If D. A. Tompkins had been the New South leader most responsible for Charlotte's industrial growth, Edward Dilworth Latta was the leading force in the town's physical transformation into a city. A prototypical New South leader, he was a South Carolina descendant of Mecklenburg County plantation owner James Latta, and he had traveled North to what is today Princeton University for his education. Edward Dilworth Latta opened a clothing store in Charlotte in 1876 and soon expanded into pants manufacturing. In 1890 he joined with five associates to form the Charlotte Consolidated Construction Company, known as the Four Cs. This company became the prime agent in Charlotte's urban development into the early twentieth century.

Horse-drawn streetcars began running down the center of Trade street and Tryon street in 1887. In 1890 the Four Cs bought the franchise and under the personal direction of Thomas Edison completely rebuilt it as an electric trolley car line. This was part of a movement that swept the nation in the five years after the first reliable electric transit system was perfected in Richmond, Virginia, in 1888.

In Charlotte electric cars started operation on two lines May 18, 1891. One followed its overhead wire the length of Trade street from McDowell street on one edge of town to the railroad station on West Trade on the other. At the Square it crossed the second track, which ran on Tryon street from the Carolina Central station at Twelfth street all the way out South Tryon. But there the cars did not stop at the edge of the city. They kept right on going out into the farmland where the Four Cs were developing Dilworth.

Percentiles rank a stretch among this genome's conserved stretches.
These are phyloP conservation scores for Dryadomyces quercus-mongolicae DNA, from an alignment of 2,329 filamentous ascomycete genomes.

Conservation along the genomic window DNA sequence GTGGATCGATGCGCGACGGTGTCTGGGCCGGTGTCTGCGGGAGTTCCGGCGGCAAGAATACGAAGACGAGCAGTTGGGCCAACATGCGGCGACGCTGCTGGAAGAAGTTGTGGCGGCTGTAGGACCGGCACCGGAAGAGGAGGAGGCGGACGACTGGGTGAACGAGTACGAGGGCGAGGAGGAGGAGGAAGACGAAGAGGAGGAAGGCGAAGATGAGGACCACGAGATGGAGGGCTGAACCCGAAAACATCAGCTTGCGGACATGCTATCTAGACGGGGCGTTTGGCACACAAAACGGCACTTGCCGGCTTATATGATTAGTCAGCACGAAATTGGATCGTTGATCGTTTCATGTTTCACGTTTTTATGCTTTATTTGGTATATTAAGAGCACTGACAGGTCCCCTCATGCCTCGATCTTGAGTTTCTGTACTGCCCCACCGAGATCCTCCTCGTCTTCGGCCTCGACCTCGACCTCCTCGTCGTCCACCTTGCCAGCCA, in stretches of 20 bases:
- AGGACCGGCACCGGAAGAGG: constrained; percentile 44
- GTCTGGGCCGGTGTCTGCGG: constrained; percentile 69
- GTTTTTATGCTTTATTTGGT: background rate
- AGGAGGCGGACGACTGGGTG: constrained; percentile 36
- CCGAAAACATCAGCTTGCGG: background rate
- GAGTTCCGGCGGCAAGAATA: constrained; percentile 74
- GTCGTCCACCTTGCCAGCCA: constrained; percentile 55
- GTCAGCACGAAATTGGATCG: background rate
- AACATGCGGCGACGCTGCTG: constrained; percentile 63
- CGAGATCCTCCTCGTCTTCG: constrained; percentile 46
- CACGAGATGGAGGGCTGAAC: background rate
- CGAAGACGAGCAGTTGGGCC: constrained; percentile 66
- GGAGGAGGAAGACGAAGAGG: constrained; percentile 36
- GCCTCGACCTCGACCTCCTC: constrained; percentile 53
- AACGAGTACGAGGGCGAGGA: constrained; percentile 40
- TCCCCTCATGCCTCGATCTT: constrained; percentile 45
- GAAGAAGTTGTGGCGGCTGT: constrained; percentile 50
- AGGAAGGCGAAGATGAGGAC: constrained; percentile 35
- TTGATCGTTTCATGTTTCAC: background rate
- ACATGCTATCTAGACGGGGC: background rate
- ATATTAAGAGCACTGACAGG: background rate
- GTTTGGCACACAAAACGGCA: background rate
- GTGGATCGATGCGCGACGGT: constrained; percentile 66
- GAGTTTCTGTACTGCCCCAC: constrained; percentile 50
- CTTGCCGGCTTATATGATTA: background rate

Dilworth was Charlotte's first suburb, the beginning of the city we know today. Businessmen had been commuting to their new suburban homes in the big cities of the North since the 1870s, and the New South leaders were determined to bring this new urban fashion to Charlotte. The Four Cs offered both lots and completed homes for sale and used an aggressive advertising campaign to lure buyers out of the city. After an initial burst of enthusiasm, however, few lots sold. D. A. Tompkins kept the project afloat by purchasing a block at the southern edge of the suburb for his Atherton mill village in 1892. Even with Charlotte's first long-term payment plan -- "buy a house with your rent money" ran the slogan -- there were less than one hundred houses in Dilworth as late as March, 1898. 

By the early 1890s Charlotte was a little city with big-city ambitions. The 1890 census counted a respectable 11,557 people, but still less than the capitals of Columbia and Raleigh and far behind the Carolinas' ports of Charleston and Wilmington. Despite the fact that the town was still small enough for easy walking it now had a costly trolley network and a suburb, built and kept alive by New South leaders who believed that Charlotte's growth would soon justify them.



Charlotte Mecklenburg HLC Presents: The History and Growth of Charlotte, NC 

Email chris@704shop.com if you have interesting Charlotte facts you’d like to share or just to provide feedback!

“History is not the past, it is the present. We carry our history with us. We are our history.” - James Baldwin

Back to blog